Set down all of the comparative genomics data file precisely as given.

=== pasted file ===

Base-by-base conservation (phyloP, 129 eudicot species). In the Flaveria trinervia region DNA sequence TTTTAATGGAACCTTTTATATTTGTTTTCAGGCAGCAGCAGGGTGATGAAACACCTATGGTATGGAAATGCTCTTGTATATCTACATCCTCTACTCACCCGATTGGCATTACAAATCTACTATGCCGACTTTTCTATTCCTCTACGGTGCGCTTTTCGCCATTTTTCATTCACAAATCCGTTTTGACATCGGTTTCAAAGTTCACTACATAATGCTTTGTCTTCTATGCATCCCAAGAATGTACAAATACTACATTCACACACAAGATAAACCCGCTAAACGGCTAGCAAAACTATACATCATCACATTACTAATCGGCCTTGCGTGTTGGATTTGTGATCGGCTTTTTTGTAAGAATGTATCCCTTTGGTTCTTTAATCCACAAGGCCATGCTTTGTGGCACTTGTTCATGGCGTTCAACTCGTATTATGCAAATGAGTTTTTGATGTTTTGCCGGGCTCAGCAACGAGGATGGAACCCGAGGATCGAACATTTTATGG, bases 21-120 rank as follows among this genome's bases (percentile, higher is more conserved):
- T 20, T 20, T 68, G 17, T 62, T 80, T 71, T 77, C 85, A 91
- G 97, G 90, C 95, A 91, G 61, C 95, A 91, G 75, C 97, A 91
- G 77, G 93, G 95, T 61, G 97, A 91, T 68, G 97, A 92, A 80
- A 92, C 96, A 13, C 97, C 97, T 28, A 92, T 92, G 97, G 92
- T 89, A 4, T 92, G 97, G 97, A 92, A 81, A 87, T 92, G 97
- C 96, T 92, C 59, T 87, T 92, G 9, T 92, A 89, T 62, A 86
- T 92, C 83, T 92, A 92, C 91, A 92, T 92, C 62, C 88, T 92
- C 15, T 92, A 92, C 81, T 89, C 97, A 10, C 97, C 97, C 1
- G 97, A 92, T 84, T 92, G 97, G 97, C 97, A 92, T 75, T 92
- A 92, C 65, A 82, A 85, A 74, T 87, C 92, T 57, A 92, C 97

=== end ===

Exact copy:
Base-by-base conservation (phyloP, 129 eudicot species). In the Flaveria trinervia region DNA sequence TTTTAATGGAACCTTTTATATTTGTTTTCAGGCAGCAGCAGGGTGATGAAACACCTATGGTATGGAAATGCTCTTGTATATCTACATCCTCTACTCACCCGATTGGCATTACAAATCTACTATGCCGACTTTTCTATTCCTCTACGGTGCGCTTTTCGCCATTTTTCATTCACAAATCCGTTTTGACATCGGTTTCAAAGTTCACTACATAATGCTTTGTCTTCTATGCATCCCAAGAATGTACAAATACTACATTCACACACAAGATAAACCCGCTAAACGGCTAGCAAAACTATACATCATCACATTACTAATCGGCCTTGCGTGTTGGATTTGTGATCGGCTTTTTTGTAAGAATGTATCCCTTTGGTTCTTTAATCCACAAGGCCATGCTTTGTGGCACTTGTTCATGGCGTTCAACTCGTATTATGCAAATGAGTTTTTGATGTTTTGCCGGGCTCAGCAACGAGGATGGAACCCGAGGATCGAACATTTTATGG, bases 21-120 rank as follows among this genome's bases (percentile, higher is more conserved):
- T 20, T 20, T 68, G 17, T 62, T 80, T 71, T 77, C 85, A 91
- G 97, G 90, C 95, A 91, G 61, C 95, A 91, G 75, C 97, A 91
- G 77, G 93, G 95, T 61, G 97, A 91, T 68, G 97, A 92, A 80
- A 92, C 96, A 13, C 97, C 97, T 28, A 92, T 92, G 97, G 92
- T 89, A 4, T 92, G 97, G 97, A 92, A 81, A 87, T 92, G 97
- C 96, T 92, C 59, T 87, T 92, G 9, T 92, A 89, T 62, A 86
- T 92, C 83, T 92, A 92, C 91, A 92, T 92, C 62, C 88, T 92
- C 15, T 92, A 92, C 81, T 89, C 97, A 10, C 97, C 97, C 1
- G 97, A 92, T 84, T 92, G 97, G 97, C 97, A 92, T 75, T 92
- A 92, C 65, A 82, A 85, A 74, T 87, C 92, T 57, A 92, C 97